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Using the standard Win32 file I/O API's (CreateFile/ReadFile/etc), I'm trying to wait for a file to become readable, or for an exception to occur on the file. If Windows had any decent POSIX support, I could just do:

select(file_count, files_waiting_for_read, NULL, files_waiting_for_excpt, NULL, NULL);

And select will return when there's anything interesting on some of the files. Windows doesn't support select or poll. Fine. I figured I could take the file and do something like:

while(eof(file_descriptor))
{
    Sleep(100);
}

The above loop would exit when more data is available to be read. But nope, Windows doesn't have an equivalent of eof() either! I could possibly call ReadFile() on the file, and determine if it's at the eof that way. But, then I'd have to handle the reading at that point in time -- I'm hoping to simply be able to figure out that a file is readable, without actually reading it.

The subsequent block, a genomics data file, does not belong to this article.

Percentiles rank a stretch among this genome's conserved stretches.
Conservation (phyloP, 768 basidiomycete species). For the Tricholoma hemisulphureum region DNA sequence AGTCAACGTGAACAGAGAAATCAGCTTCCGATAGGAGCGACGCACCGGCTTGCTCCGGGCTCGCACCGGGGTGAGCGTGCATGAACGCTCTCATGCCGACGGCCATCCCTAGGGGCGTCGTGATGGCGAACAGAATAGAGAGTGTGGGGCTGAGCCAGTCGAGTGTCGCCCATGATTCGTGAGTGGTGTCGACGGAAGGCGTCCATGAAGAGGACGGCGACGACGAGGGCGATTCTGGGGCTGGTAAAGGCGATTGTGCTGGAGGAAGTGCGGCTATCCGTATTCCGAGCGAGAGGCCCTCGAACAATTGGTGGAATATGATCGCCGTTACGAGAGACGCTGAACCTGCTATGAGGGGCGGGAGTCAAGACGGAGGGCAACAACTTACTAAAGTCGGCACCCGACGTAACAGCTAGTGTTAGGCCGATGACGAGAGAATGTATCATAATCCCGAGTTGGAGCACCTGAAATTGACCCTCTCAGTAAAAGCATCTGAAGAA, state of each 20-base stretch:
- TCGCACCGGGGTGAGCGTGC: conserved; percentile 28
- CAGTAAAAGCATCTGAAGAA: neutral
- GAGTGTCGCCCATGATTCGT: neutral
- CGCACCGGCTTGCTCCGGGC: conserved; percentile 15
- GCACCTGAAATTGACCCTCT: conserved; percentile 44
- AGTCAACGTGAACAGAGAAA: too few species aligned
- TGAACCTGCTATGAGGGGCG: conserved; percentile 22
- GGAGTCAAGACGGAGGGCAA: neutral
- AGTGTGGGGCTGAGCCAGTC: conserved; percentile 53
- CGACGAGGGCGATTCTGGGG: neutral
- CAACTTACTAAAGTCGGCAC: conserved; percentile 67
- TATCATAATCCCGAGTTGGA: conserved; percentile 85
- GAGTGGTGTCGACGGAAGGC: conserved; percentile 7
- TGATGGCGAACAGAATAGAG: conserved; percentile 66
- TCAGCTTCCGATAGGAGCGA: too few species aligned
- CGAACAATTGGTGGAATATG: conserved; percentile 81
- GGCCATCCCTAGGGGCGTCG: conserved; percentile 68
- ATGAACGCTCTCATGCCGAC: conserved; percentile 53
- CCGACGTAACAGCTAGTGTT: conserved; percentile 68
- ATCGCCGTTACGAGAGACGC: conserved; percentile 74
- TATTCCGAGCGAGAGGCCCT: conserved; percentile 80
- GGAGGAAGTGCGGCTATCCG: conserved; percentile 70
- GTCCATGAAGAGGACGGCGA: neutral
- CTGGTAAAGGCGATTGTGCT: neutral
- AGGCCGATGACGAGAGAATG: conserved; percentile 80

What are my options?

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1 Answer 1

up vote 7 down vote accepted

Windows has a completely different architecture for asynchronous I/O. You will need to use overlapped I/O with or without the related I/O completion ports.

Note that the standard Winsock interface does have a POSIX-like select() function, but that only works with network sockets.

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Wow I hate Windows. Everything that should be simple isn't. Is there really no 'GetEndOfFile' type of function? I see there's a SetEndOfFile :( –  Andrew May 28 '10 at 3:15
2  
@Andrew, Windows is not POSIX compliant. –  CMircea May 28 '10 at 3:18
    
Different doesn't mean inferior; obviously with one model some things may be simpler and other more complicated. You just have to think about the same thing from a different perspective. –  Matteo Italia May 28 '10 at 7:40
    
You might want to look at GetFileSize: msdn.microsoft.com/en-us/library/aa364955(VS.85).aspx to find the end of file. First hit on a search for "get file size". –  Larry Osterman May 28 '10 at 21:52

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